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Tectono-Stratigraphic Evolution and Exploration Potential of The Northern Levant Basin

Andrei Belopolsky, Phil Fish, Matthew Plummer, and Mike Norton

The discovery of large gas fields offshore Cyprus and Israel in the Southern Levant Basin has attracted industry’s attention to this underexplored part of the Eastern Mediterranean. Recent large 2D and 3D seismic programmes have dramatically changed the way we see and understand the basin evolution, fill, and petroleum systems of the Levant.

Regional seismic mapping shows that the Tertiary basin fill of the Northern Levant is significantly thicker than that of the Southern Levant. Giant discoveries in the South (e.g., Tamar, Leviathan, Aphrodite) are all made in Early-Mid Miocene deep water fan sandstones in large structural 4-way traps with deep focus that possibly involve basement. In contrast, the Northern Levant does not contain large structural traps in the central part of the basin, and acoustic basement is not visible on regional seismic profiles implying a thinner continental or possible oceanic crust. The package containing reservoirs of the Southern Levant fields can be mapped for hundreds of kilometres from Egypt to northern Cyprus and Lebanon. This package consist of a series of fans that onlap the Eratosthenes “Sea mount” to the west, the Lebanese and Syrian continental slope to the east, and is partially caught in the Latakia Ridge to the north that has experienced recent movement and uplift.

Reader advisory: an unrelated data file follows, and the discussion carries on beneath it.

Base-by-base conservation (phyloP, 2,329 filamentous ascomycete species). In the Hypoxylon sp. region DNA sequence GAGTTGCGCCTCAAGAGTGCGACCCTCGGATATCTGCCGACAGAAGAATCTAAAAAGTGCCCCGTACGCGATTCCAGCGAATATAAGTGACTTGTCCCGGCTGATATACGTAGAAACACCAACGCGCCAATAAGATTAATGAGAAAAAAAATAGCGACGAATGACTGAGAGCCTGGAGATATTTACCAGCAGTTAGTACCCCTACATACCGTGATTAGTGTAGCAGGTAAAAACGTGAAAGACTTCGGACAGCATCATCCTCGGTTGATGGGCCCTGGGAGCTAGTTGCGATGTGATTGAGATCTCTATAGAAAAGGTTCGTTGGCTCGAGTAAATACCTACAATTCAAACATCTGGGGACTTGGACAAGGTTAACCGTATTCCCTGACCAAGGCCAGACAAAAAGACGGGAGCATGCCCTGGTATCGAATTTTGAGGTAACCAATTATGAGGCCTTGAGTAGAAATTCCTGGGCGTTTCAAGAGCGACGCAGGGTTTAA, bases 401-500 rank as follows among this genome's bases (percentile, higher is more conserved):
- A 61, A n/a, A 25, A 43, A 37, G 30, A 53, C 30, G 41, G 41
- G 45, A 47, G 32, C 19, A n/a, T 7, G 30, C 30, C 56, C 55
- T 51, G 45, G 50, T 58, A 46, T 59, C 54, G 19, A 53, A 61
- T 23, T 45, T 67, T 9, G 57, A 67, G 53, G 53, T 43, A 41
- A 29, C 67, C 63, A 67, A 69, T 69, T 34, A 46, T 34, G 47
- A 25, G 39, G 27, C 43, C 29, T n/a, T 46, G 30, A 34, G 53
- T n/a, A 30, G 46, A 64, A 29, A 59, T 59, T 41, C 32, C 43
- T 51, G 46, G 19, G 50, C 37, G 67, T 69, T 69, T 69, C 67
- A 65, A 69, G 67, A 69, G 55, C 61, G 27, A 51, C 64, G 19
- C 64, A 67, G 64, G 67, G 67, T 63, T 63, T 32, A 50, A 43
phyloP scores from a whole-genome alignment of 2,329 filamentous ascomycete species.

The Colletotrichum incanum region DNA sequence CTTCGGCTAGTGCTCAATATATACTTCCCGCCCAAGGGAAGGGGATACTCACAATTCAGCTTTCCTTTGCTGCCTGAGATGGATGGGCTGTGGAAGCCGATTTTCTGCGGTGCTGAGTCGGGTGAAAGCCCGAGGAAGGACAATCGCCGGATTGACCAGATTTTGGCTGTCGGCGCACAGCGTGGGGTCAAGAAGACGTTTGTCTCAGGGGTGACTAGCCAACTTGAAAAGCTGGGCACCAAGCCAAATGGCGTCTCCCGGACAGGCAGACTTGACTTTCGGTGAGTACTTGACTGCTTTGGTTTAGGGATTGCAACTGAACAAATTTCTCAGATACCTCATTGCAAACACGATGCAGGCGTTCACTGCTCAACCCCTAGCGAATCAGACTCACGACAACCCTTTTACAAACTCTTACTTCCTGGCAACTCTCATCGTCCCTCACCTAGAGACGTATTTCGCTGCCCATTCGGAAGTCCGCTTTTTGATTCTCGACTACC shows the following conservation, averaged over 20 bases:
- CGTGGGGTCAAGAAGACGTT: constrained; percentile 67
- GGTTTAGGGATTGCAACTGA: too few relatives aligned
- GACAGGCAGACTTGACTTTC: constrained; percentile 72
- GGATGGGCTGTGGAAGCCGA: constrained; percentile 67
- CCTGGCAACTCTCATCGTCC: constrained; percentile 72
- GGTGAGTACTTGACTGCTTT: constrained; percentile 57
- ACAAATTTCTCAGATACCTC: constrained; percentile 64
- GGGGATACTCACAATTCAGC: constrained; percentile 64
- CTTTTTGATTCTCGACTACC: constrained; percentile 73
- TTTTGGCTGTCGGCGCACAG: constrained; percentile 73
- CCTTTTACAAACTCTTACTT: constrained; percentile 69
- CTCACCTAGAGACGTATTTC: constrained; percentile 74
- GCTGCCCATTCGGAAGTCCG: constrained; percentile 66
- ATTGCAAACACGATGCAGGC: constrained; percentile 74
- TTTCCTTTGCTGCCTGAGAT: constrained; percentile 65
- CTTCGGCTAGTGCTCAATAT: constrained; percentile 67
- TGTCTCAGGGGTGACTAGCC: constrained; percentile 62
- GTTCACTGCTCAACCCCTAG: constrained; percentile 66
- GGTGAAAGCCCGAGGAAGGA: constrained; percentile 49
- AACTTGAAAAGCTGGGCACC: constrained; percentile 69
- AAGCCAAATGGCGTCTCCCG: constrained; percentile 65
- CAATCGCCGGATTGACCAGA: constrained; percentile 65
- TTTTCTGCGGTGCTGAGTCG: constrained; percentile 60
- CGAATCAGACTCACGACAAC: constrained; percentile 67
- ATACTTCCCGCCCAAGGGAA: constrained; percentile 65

The northern Levant basin is likely to be the source of large volume of biogenic gas and form at least part of the fetch areas for the fields along the “Tamar Arch”. A different structural play, however, exists south of the Latakia ridge in the frontal fold belt. The structures along the ridge have a good chance to tap into the Northern Levant kitchen and receive substantial hydrocarbon charge.

AAPG Search and Discovery Article #90161©2013 AAPG European Regional Conference, Barcelona, Spain, 8-10 April 2013